Where’s the media coverage?
And yet, as the number of openly gay players grows at the high school and college levels (not to mention the WNBA, where stars such as Brittney Griner, Diana Taurasi and Ellena Delle Donne all have come out), some questions remain: Why aren’t male athletes at the professional level coming out? And why does it seem like the media are less interested in the subject?
I ran several searches of the NewsBank database to try to gauge whether coming-out stories about gay and lesbian athletes were becoming more or less frequent. Each search used the terms “gay or lesbian” and “athlete or player” and “coming out” on U.S. newswires, which includes — among a range of mainstream outlets — all the state and national lines of The Associated Press. The number of results reached a peak at 35,047 in 2013 but dropped to 26,430 by last year, with early results indicating another likely decline in 2017.
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Erik Hall, a freelance sports journalist, worked on the Sam story while a student at Missouri. His master’s thesis analyzed coverage of the lineman’s coming out saga, and he believes that this downward trend in news coverage can be explained quite simply: All those big stories raised the bar. For major mainstream publications, the story of a high school athlete coming out isn’t really that significant any more. To make it a national news story, it has to be a big name — a starter on an NBA, MLB, NHL or NFL team.
Meanwhile, Sam — who never played a regular-season down in the NFL and was released by the Rams and Dallas Cowboys — later admitted that coming out probably hurt his chances.
Hall told me that he thinks Sam’s inability to land with a pro team was more about talent than his sexual orientation. But he did add that he knows some people “who think [Sam] didn’t make it because of his sexuality. I think that narrative has been strong. I feel that had a chilling effect on [athletes] that are on that level.”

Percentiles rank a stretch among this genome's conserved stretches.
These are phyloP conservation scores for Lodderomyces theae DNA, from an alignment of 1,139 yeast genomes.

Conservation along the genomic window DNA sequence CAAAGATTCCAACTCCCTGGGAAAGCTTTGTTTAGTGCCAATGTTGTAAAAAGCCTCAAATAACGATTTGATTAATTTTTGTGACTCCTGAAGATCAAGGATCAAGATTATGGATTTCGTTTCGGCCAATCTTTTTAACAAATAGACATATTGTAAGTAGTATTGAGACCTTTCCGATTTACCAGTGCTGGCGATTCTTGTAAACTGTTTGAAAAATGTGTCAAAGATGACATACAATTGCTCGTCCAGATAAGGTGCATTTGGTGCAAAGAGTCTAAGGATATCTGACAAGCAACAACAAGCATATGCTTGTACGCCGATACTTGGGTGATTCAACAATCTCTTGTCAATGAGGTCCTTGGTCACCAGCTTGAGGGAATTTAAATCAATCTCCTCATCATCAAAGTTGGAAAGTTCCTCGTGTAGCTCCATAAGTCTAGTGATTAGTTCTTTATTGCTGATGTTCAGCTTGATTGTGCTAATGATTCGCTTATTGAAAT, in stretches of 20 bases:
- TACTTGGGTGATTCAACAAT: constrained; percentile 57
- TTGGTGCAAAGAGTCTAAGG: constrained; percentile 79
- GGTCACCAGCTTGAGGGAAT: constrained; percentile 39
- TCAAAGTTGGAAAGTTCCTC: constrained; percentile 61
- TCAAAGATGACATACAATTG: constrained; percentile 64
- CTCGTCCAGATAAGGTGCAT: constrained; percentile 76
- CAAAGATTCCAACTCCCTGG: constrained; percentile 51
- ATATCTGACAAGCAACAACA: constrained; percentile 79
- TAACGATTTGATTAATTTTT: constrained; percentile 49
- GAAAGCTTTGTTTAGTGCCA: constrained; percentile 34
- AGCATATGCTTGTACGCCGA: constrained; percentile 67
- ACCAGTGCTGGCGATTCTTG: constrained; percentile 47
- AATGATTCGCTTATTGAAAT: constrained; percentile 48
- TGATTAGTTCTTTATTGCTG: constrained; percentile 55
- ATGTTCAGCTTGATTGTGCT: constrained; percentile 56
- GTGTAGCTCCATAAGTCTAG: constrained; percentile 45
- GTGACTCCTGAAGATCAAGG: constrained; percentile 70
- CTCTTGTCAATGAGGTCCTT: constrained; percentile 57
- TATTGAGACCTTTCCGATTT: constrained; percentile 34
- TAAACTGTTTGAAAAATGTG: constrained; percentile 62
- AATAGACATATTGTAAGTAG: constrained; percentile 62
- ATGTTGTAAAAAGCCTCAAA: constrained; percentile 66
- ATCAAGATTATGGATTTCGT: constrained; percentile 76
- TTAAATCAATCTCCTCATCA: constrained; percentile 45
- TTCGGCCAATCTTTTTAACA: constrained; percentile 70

Luke McAvoy was a closeted backup lineman at the University of Minnesota when Sam came out a few months before the 2014 NFL draft. He says he’s grateful to Sam; shortly after Sam’s announcement, McAvoy came out to his team and was largely accepted by the other Gopher players. He had no ambition or chance to play at the next level — he’s now a middle school educator in Milwaukee — but he can relate to the fear of coming out for those in Sam’s position.
“For a college athlete chasing that dream, you don’t want to do anything to damage that,” he said in a phone interview. “There’s team pressure, money pressure, media pressure to stay quiet.”
A turning tide?
At the pro level, will the tide ever turn to more openness about athletes’ sexuality? If so, McAvoy said, it will have to “trickle up” to the pros.
That day may not be so far away.
Hall, who writes a roundup of out LGBT athletes in U.S. colleges for Outsports, said that by his count, there were 23 such players active in Division I — the top level of college sports — at the start of the 2016-17 academic year. By the end of the year, there were 46.
This fall, there will be at least one more. My-King Johnson is a standout defensive lineman headed to Arizona after turning down UCLA. He’s 17 years old and came out to friends and family at 12.
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While Sam came out after his playing career at Missouri was over, Johnson will be out before his starts. That means much of the media coverage of Johnson-as-novelty could well be done by the time his Wildcats and Northern Arizona kick off their season opener on Sept. 2.
In that case, Johnson will be just one of the guys.